WHAT: Loopholes in our immigration system created by judicial rulings have made it nearly impossible to remove many criminal aliens.
In drafting the Immigration and Nationality Act (INA), Congress included that criminal aliens convicted of any number of serious offenses referred to as aggravated felonies should be subject to immigration consequences. Federal courts, however, have created loopholes that prevent some serious criminal convictions from qualifying as aggravated felonies under the INA. As a result, the government is often unable to use the only grounds available to remove many criminal aliens.
For example, in California, a criminal alien found guilty of voluntary manslaughter, robbery, or child abuse would not necessarily be considered an aggravated felon. In Texas, a criminal alien convicted of aggravated assault, deadly conduct, or causing injury to a child, elderly individual, or disabled individual would not necessarily qualify as an aggravated felon. In Oklahoma, a criminal alien convicted of forcible sodomy or assault and battery on a police officer would not necessarily classify as an aggravated felon. As the law currently stands, no burglary crimes in California, Iowa, South Carolina, Oregon, Michigan, and Florida would qualify as an aggravated felony. Due to these judicially-created loopholes, criminal aliens convicted of these egregious crimes could potentially remain in the country.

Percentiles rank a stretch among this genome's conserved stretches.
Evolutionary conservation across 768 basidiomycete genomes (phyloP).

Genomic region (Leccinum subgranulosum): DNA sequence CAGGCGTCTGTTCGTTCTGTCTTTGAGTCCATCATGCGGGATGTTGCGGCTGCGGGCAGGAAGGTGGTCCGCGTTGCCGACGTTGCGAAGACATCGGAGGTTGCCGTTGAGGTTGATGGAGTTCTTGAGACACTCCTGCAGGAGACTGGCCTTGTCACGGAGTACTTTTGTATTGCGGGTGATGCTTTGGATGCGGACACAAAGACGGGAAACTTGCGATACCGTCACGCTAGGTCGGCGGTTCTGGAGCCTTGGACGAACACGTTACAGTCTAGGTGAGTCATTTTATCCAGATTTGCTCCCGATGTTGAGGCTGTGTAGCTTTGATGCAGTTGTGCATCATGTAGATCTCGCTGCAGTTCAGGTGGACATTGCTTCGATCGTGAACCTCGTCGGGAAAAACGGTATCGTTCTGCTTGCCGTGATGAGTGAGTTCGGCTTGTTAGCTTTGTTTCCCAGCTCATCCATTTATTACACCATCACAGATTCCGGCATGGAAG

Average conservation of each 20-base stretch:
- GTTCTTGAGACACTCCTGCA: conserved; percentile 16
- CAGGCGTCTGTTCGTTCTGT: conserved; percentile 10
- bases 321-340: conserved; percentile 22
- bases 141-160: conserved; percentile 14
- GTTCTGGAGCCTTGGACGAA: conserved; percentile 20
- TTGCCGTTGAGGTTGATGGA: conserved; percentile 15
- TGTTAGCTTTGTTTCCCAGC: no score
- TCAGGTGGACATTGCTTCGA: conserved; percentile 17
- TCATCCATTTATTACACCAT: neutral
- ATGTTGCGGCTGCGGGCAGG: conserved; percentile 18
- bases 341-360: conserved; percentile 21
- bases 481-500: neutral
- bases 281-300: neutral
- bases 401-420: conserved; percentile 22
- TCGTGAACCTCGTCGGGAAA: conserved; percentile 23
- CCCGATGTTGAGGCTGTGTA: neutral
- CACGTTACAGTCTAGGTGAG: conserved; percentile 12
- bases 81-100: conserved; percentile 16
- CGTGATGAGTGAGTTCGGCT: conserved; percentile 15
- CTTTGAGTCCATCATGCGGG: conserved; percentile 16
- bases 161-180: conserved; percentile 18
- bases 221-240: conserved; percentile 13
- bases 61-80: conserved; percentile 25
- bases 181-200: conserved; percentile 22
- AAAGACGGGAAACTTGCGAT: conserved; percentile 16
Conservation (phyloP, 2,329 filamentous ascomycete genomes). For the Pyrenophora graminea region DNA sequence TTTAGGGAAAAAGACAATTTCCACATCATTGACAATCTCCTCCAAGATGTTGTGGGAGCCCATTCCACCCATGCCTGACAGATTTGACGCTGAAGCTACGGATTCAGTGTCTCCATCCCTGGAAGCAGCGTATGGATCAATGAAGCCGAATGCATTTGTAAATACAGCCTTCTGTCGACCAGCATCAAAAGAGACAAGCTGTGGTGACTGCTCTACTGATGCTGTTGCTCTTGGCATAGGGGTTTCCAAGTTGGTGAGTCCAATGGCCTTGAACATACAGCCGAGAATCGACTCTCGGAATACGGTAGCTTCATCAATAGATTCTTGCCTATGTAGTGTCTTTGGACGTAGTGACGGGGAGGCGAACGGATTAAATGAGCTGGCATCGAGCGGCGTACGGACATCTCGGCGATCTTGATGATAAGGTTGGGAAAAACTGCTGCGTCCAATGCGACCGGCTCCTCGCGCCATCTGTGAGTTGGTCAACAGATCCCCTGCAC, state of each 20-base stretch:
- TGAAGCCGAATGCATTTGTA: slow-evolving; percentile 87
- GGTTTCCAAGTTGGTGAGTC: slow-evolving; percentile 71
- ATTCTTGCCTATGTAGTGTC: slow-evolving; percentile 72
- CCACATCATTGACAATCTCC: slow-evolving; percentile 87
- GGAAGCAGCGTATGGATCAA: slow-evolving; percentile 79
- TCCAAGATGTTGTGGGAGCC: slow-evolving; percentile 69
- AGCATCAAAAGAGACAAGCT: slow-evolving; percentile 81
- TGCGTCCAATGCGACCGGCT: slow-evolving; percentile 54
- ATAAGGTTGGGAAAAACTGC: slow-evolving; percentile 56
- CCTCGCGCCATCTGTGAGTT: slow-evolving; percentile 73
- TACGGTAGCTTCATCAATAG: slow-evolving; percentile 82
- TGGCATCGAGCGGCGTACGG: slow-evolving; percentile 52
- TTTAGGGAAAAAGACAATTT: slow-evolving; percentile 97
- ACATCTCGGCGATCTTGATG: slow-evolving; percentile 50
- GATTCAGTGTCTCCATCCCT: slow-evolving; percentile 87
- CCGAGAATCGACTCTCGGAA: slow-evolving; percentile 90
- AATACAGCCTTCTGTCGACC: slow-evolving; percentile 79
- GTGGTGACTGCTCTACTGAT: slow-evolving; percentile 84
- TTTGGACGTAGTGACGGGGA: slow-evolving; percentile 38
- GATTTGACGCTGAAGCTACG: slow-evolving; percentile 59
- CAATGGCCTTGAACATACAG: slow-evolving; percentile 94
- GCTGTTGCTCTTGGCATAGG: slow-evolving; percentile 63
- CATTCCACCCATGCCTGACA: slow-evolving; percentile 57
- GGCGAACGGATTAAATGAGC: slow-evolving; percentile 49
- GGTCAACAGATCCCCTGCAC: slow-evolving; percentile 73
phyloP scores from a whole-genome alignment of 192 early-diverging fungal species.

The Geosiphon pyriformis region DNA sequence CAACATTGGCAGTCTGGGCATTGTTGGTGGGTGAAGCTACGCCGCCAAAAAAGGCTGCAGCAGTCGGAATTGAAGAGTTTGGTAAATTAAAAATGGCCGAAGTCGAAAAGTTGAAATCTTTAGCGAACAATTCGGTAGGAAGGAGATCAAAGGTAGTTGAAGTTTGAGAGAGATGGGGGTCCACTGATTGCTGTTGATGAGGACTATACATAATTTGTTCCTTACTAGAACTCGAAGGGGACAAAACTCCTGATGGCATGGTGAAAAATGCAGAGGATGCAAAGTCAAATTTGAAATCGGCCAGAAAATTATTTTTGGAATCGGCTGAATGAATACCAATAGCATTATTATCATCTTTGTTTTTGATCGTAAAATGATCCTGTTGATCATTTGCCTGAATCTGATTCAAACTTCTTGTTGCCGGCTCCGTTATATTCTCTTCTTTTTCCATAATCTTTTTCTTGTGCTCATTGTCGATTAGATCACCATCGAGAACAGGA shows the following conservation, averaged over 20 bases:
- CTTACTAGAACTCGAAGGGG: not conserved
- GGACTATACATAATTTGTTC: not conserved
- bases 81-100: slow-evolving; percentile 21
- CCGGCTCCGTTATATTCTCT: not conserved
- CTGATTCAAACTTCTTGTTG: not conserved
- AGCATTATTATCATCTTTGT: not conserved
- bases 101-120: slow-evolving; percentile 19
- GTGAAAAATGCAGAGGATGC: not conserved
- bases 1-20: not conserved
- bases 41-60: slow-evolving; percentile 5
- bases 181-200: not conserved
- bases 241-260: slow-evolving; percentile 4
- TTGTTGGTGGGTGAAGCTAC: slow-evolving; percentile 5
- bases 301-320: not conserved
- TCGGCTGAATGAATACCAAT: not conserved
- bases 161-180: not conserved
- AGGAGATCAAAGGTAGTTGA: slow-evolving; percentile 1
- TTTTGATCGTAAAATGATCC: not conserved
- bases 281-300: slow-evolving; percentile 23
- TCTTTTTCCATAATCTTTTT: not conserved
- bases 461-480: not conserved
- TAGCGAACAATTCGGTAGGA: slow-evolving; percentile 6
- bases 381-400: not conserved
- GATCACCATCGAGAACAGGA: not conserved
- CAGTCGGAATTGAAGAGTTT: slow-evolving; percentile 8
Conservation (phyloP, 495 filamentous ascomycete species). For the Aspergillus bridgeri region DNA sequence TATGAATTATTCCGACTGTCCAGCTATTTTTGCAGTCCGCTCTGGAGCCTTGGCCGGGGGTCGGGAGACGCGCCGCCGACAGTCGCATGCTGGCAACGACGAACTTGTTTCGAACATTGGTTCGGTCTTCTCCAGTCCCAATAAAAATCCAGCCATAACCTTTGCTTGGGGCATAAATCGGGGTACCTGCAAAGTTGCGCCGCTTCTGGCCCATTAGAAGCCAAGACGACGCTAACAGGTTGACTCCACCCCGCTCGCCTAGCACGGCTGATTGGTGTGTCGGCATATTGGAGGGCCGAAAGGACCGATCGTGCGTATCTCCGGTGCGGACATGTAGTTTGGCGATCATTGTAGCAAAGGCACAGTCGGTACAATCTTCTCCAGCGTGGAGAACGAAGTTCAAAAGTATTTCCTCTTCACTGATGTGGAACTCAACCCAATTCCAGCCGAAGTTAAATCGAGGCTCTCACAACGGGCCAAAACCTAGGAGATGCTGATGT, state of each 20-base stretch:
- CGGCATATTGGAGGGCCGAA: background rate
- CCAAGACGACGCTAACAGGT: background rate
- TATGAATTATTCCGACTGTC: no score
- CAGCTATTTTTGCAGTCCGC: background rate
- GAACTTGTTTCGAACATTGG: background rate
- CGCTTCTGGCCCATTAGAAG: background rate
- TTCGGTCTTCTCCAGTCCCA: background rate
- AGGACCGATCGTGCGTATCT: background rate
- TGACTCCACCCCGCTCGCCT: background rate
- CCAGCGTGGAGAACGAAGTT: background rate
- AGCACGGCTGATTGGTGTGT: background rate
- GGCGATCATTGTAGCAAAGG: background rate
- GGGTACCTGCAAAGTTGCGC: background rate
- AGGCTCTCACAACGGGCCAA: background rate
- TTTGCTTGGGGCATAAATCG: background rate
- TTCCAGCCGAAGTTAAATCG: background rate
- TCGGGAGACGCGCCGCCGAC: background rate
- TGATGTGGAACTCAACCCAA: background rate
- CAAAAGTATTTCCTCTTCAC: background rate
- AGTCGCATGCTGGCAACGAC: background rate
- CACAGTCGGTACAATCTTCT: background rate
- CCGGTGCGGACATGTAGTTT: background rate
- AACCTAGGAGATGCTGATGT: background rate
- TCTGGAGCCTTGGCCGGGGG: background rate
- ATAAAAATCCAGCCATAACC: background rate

Efforts to remove criminal aliens were further hamstrung by a recent Supreme Court decision that found unconstitutional a legal provision that was used to define which “crimes of violence” constitute aggravated felonies. In effect, the ruling invalidated a law that empowered Federal authorities to remove many violent felons from our communities.
WHY: Congress must take swift action to close loopholes in our immigration system that threaten the safety and security of American communities.
President Trump has repeatedly called on Congress to close the judicially-created loopholes in our immigration system, including the aggravated felony loophole, in order to help keep Americans safe. In October 2017, the Administration released its immigration priorities which called on Congress to clarify the aggravated felony definition. The Administration also endorsed a bipartisan proposal this February which would have fixed the aggravated felony loophole.
Calls to fix to the aggravated felony definition have been further echoed by numerous Federal judges. For example, a judge on the Ninth Circuit described the current system as “bizarre and arbitrary” and noted it allows criminals to “escape the consequences that Congress intended.”
Congress needs to act, plain and simple. Without a legislative fix, Federal authorities will remain unable to remove violent criminal aliens, jeopardizing the safety and security of our communities.